Studio Libeskind designed Canada’s first national monument dedicated to the Holocaust in Ottawa, creating an experience that combines architecture, art, landscape and scholarship engaging with one of the darkest chapters of human history while conveying a powerful message of humanity’s enduring strength and survival. The project was carried out in collaboration with Lord Cultural Resources, photographer Edward Burtynsky, landscape architect Claude Cormier, and Holocaust scholar Doris Bergen
Centrally located at the corner of Booth and Wellington Streets across from the Canadian War Museum, the site connects the museum to the historic center of the capitol city. The cast-in-place, exposed concrete Monument is conceived as an experiential environment comprised of six triangular, concrete volumes configured to create the points of a star. The star remains the visual symbol of the Holocaust. The Monument is organized with two physical ground planes that are differentiated by meaning: the ascending plane that points to the future; and the descending plane that leads visitors to the interiors spaces that are dedicated to contemplation and memory.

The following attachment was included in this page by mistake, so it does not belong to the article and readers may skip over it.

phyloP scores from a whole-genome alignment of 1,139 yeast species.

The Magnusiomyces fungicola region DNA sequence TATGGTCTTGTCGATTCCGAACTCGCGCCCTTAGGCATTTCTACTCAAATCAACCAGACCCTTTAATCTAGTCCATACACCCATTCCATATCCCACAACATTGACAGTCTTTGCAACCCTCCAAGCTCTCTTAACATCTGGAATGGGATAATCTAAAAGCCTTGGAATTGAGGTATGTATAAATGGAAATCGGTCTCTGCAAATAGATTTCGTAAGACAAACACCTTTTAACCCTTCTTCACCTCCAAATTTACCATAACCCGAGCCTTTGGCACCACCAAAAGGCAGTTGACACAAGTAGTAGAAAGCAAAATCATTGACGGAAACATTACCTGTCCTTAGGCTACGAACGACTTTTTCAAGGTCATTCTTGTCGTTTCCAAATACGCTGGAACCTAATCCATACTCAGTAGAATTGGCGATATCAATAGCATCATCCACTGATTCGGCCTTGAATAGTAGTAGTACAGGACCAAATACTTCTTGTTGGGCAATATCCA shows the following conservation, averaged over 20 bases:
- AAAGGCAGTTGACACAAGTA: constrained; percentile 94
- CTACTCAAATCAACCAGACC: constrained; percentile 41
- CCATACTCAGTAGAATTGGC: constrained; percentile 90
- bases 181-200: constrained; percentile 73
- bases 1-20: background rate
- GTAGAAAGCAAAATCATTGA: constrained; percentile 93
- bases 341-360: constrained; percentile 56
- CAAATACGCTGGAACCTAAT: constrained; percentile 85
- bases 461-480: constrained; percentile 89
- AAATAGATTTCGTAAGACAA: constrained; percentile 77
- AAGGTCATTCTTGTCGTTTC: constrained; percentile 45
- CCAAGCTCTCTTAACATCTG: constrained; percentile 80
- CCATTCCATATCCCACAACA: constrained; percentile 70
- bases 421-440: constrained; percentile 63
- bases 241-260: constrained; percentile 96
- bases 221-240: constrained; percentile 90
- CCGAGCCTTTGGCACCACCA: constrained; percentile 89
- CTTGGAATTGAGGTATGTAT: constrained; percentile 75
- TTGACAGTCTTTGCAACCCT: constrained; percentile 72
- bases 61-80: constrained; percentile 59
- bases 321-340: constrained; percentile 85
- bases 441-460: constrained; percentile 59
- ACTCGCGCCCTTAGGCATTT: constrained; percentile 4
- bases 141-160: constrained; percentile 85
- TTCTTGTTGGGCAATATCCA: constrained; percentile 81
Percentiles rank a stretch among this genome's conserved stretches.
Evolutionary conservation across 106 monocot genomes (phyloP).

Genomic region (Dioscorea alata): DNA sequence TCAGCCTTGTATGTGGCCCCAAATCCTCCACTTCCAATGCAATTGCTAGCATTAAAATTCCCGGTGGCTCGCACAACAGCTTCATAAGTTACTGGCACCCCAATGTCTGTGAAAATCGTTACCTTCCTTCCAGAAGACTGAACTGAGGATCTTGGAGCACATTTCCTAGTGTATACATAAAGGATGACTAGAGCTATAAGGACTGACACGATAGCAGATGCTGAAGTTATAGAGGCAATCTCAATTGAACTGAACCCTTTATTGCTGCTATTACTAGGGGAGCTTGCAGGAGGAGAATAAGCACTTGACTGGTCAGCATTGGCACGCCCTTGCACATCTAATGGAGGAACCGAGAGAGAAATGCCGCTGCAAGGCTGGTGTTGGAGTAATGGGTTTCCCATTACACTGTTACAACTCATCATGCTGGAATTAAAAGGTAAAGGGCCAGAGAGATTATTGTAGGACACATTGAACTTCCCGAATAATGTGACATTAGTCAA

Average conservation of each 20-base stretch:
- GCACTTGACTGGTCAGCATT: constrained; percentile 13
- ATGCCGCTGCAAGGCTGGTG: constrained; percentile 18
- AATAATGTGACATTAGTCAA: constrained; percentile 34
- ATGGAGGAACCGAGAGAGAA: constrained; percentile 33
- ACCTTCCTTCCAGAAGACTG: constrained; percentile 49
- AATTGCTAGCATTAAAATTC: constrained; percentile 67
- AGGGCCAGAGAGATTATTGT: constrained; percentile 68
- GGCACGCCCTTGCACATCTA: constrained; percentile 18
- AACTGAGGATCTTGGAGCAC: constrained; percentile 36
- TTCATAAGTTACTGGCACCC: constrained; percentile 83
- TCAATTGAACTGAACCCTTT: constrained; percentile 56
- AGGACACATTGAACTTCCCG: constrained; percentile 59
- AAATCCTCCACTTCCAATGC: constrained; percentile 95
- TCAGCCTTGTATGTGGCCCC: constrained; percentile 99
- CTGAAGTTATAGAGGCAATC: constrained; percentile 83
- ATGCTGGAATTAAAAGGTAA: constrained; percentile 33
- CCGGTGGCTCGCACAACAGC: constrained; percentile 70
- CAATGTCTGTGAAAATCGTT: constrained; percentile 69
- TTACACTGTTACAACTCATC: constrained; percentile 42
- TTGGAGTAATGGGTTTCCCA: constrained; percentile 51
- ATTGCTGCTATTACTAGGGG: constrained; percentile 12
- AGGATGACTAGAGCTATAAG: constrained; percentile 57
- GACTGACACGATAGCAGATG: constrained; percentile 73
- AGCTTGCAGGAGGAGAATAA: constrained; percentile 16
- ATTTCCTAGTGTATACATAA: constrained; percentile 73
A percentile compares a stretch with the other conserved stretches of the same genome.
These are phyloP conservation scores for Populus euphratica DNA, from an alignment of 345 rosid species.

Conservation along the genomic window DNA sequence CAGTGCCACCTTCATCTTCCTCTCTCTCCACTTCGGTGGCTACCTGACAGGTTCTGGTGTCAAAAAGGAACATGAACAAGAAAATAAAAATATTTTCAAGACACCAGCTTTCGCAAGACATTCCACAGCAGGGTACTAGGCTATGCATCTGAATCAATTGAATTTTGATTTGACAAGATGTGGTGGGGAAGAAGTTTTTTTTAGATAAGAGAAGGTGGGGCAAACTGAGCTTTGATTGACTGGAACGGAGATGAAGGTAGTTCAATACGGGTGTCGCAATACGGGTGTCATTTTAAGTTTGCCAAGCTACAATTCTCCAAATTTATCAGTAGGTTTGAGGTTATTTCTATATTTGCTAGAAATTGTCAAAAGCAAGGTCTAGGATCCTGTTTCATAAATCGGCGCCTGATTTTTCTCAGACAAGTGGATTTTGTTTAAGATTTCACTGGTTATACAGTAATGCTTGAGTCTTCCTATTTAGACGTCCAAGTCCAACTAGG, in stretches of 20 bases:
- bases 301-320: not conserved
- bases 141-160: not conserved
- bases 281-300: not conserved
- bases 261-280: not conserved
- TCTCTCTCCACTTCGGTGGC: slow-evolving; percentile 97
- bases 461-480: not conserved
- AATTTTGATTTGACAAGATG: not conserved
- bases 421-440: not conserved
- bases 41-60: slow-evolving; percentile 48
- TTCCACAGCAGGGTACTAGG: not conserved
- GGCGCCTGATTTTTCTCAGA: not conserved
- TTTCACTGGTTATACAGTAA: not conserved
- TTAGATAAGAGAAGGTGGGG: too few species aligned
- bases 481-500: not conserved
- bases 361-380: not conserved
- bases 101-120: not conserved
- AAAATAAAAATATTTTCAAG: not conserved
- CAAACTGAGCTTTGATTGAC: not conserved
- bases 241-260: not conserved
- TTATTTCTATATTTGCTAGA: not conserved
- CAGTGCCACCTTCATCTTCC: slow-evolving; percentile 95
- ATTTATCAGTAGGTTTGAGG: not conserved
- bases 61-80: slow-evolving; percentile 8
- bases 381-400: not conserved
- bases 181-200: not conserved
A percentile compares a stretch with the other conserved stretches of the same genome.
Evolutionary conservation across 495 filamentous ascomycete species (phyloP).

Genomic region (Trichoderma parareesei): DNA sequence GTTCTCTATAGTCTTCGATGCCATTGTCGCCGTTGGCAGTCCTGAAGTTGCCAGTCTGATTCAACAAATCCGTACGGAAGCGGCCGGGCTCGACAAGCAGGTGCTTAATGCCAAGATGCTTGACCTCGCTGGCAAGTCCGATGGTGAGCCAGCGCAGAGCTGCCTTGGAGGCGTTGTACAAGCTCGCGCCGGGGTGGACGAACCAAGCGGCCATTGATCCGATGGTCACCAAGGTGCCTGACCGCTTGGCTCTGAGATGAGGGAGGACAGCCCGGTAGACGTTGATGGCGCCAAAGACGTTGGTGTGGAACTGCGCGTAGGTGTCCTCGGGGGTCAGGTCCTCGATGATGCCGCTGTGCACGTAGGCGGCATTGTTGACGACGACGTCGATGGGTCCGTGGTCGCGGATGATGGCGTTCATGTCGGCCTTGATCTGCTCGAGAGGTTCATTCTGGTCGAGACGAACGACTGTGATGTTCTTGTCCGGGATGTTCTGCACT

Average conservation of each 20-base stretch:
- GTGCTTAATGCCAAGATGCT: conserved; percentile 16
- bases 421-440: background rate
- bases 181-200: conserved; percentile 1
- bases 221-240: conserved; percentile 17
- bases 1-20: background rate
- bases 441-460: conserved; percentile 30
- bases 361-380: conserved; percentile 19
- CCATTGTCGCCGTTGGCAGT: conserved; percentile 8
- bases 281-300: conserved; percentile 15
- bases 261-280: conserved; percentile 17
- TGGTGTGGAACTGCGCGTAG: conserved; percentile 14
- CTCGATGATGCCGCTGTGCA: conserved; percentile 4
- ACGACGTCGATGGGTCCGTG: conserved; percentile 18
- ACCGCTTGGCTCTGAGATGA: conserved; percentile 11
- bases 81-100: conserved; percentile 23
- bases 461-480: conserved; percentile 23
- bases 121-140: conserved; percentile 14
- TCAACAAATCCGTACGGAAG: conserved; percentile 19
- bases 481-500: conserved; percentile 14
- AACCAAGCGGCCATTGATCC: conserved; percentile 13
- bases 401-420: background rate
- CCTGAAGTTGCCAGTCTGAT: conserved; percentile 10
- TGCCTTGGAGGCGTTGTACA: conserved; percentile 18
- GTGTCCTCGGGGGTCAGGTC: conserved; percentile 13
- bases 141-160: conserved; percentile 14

Six triangular concrete forms provide specific program areas within the Monument: the interpretation space that features the Canadian history of the Holocaust; three individual contemplation spaces; a large central gathering and orientation space; and the towering Sky Void that features the eternal Flame of Rememberance, a 14 meter-high form that encloses the visitor in a cathedral-like space and frames the sky from above.
Edward Burtynsky’s large scale, monochromatic photographic landscapes of current day Holocaust sites are painted with exacting detail on the concrete walls of each of the triangular spaces. These evocative murals aim to transport the visitor and create another dimensionality to the interiors spaces of canted walls and labyrinth-like corridors.